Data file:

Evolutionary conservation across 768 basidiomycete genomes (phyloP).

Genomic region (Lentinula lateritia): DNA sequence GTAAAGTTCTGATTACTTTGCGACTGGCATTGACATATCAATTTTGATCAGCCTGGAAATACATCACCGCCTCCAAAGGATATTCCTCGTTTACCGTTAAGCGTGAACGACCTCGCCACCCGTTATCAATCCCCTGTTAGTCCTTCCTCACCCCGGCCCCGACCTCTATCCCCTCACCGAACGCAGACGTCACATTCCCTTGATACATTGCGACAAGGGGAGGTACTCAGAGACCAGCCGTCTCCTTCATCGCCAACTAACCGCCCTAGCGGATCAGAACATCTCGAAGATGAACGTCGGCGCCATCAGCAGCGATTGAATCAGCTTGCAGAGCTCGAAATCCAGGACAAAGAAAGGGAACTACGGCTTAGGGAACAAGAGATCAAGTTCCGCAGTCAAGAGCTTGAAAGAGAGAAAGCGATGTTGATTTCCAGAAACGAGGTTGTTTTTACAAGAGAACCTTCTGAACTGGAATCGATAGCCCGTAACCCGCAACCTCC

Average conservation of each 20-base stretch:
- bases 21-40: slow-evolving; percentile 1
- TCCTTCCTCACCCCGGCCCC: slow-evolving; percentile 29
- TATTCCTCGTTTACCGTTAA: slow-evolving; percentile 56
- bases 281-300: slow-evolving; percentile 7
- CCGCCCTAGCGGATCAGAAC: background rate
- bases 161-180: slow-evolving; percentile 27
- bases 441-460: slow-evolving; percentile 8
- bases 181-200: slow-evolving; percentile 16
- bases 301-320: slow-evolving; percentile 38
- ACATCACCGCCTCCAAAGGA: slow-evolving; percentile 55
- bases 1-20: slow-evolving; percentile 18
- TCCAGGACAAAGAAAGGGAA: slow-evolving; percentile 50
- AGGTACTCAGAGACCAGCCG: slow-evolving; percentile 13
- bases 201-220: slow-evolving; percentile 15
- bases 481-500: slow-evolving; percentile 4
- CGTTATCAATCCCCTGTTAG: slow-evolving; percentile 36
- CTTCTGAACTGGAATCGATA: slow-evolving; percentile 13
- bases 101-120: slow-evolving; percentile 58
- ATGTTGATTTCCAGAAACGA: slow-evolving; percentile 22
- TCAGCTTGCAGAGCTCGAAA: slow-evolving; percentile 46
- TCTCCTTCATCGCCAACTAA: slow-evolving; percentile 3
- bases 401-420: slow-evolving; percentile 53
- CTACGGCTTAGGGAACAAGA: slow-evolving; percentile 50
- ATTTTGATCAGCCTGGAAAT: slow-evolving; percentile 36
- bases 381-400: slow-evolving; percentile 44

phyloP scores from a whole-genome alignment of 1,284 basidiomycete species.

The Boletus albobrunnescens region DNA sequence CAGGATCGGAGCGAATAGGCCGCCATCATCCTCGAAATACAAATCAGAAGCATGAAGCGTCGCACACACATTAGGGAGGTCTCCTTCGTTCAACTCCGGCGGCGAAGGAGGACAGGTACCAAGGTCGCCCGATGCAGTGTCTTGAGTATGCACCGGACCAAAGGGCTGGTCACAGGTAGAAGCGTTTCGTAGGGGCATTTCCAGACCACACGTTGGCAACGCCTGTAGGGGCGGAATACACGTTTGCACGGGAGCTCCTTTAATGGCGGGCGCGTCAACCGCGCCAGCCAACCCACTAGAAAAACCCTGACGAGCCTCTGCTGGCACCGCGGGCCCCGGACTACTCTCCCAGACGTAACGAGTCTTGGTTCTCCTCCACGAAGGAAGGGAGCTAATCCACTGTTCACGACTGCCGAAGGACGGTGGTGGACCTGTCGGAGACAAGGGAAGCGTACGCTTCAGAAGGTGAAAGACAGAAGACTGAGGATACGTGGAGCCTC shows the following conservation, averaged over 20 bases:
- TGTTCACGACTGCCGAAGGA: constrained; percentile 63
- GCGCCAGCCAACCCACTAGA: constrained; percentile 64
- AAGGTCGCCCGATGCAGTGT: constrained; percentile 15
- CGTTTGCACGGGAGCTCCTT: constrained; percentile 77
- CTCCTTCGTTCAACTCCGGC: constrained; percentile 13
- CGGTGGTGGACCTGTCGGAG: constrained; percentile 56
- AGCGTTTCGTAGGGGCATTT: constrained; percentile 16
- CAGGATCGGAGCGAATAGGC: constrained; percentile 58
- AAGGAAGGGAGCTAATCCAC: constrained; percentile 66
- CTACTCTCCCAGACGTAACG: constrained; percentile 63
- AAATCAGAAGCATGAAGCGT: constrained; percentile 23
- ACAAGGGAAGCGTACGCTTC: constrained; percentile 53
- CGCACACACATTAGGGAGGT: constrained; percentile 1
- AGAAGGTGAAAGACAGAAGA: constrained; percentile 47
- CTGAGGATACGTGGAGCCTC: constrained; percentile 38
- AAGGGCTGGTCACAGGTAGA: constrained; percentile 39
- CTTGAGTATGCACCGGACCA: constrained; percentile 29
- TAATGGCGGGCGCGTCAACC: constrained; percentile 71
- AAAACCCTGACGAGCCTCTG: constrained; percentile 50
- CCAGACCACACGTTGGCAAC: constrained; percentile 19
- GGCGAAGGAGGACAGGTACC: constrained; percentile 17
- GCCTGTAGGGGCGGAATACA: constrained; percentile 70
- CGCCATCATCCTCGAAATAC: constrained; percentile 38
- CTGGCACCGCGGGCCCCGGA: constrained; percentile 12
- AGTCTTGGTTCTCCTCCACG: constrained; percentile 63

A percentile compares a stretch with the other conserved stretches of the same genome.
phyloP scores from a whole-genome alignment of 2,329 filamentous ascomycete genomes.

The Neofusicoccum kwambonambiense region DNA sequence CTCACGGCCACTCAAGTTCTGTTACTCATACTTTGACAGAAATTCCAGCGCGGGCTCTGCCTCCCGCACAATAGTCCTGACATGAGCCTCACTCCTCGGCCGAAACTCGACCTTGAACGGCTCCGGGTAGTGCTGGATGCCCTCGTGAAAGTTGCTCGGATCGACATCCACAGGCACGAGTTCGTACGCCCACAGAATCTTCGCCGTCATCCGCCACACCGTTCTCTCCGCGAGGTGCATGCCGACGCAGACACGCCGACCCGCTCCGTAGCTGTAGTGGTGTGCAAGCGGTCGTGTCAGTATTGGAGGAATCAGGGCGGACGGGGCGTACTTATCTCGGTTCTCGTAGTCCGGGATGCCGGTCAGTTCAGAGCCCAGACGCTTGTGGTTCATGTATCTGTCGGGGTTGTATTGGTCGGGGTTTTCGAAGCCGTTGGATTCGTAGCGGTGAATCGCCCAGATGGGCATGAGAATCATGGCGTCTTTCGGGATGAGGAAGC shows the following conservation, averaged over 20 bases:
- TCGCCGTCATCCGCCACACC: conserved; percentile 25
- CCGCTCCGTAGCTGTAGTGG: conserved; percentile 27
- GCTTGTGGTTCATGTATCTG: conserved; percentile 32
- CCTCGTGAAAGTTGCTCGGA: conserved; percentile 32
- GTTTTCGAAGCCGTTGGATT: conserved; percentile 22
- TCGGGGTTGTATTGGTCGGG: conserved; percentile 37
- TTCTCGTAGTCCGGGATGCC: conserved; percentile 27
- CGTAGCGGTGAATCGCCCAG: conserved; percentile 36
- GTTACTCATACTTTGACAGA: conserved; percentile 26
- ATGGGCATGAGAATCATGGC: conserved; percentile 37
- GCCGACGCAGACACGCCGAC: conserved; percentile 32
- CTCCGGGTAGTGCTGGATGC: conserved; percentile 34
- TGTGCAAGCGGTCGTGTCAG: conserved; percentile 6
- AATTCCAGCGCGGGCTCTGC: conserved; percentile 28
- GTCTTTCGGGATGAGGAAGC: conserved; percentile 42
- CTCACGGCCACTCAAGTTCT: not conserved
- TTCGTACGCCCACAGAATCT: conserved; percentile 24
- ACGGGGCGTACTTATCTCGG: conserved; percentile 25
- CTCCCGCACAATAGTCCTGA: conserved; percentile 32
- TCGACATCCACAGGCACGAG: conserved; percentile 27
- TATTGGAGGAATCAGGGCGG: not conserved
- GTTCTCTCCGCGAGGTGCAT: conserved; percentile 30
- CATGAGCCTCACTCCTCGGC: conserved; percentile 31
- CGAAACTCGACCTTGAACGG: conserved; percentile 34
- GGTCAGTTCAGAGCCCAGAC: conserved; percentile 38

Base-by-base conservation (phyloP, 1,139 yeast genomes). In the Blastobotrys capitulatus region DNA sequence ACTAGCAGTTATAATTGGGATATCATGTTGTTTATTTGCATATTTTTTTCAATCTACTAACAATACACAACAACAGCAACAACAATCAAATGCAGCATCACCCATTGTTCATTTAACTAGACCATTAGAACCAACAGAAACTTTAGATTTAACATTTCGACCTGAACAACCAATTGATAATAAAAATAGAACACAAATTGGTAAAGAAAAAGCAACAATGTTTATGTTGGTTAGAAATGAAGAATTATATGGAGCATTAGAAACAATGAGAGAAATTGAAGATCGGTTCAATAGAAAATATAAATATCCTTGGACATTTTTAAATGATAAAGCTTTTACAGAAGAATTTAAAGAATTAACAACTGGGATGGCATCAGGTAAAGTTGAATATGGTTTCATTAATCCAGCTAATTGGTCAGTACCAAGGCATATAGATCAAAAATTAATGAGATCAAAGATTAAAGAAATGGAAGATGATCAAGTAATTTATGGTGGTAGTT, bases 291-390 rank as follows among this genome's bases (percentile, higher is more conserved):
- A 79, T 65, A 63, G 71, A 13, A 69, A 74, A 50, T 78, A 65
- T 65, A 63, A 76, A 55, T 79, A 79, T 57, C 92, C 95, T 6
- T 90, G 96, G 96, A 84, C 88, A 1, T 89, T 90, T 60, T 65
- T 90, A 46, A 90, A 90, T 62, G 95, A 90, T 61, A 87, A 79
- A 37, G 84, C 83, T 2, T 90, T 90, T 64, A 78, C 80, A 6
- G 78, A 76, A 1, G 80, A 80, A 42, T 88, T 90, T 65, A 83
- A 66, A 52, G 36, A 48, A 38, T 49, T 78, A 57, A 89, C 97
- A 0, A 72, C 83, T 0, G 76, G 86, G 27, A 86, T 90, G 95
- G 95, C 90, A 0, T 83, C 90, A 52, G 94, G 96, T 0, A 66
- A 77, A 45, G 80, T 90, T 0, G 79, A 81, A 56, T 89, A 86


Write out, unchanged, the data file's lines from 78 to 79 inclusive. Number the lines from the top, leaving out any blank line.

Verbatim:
- TCGACATCCACAGGCACGAG: conserved; percentile 27
- TATTGGAGGAATCAGGGCGG: not conserved